Druid mounts challenge over Stonehenge’s ‘pay to pray’ rule
King Arthur Pendragon, above, has been told that he can take English Heritage (EH) to court over “pay to pray” parking charges at Stonehenge.
According to the BBC, he will argue that a parking fee of £15 for his motorcycle during the 2016 summer solstice breached his human and religious rights.
Parking at the Neolithic monument, managed by English Heritage (EH), usually costs £5. But an increased charge was introduced to encourage more people to car share or travel by bus.
A judge at Salisbury County Court granted Pendragon, 62, a full hearing at a small claims court.
Pendragon asked that the date for the full hearing does not clash with the spring or summer solstice.
The Guardian added this week that Pendragon – formerly John Rothwell – petitioned the court to revoke all fees, citing articles nine, 10, 11 and 14 of the European Convention on Human Rights.
This is not the first time the former Royal Hampshire Regiment parachutist has gone into battle for the liberty of the Henge. In the 90s, when English Heritage first brought in visitor charges, he campaigned for free access to the site, resulting in multiple trespass arrests.
More recently, he called for the immediate reburial of the cremated remains of about 40 bodies found at a nearby archaeological site. And he has repeatedly stood for election in Salisbury, on a platform of green-ish libertarianism.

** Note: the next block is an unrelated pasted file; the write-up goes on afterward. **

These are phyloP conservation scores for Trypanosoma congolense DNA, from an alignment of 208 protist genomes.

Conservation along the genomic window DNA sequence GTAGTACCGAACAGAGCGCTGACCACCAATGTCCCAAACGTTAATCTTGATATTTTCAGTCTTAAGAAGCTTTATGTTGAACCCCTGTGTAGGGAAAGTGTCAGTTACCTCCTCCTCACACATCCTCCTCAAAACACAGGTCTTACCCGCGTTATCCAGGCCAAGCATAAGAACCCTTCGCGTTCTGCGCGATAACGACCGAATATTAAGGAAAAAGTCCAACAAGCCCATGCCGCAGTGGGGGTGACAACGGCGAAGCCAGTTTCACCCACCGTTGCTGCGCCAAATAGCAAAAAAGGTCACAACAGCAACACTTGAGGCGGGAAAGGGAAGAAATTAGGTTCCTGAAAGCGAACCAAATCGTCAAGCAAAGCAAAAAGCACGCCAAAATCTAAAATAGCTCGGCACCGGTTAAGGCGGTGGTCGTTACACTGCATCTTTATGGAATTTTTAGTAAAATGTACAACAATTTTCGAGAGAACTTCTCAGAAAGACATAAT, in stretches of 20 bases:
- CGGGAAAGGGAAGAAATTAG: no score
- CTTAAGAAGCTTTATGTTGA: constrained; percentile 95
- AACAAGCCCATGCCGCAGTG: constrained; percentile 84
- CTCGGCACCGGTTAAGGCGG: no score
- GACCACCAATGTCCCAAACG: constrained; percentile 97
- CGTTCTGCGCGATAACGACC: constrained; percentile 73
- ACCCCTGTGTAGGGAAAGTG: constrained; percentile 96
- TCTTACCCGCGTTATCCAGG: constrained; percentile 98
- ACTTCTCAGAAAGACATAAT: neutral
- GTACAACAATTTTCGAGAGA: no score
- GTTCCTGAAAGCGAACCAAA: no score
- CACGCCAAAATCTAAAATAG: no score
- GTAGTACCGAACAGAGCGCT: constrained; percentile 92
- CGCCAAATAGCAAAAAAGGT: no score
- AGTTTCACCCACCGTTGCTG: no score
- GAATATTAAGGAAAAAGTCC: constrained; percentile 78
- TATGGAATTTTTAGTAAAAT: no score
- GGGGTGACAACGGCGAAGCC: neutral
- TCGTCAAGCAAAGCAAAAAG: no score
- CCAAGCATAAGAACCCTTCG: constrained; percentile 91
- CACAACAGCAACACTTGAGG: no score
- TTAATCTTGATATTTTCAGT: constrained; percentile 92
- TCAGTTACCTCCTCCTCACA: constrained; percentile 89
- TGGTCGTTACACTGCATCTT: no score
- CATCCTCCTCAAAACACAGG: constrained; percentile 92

Pendragon was a happily mortgaged family man before he began joining biker gangs in the 1970s, rising to the top of the Gravediggers. In 1986, after an encounter with a book of Arthurian legend, he realised the similarities between his own life story – squaddie, biker, property owner – and that of the mythic king and sword-puller were unmistakable and overwhelming.
Six weeks later, browsing local shops, he came across a copy of Excalibur that had been used in the 1981 film of the same name, and the deal was sealed.
The Loyal Arthurian Warband was formed not long after, managed from his council flat in Farnborough, Hampshire. In the ensuing years, he claims to have “knighted” many famous faces into his order, among them cage fighter and former Katie Price “squeeze” Alex Reid. He also co-wrote an autobiography in 2003, The Trials of Arthur.
Pendragon takes issue with suggestions that he might not be the reincarnation of the fifth-century king. The similarities are obvious, he said in 2014:
He rode around on a horse and fought people. I bang Druids’ heads together and fight English Heritage.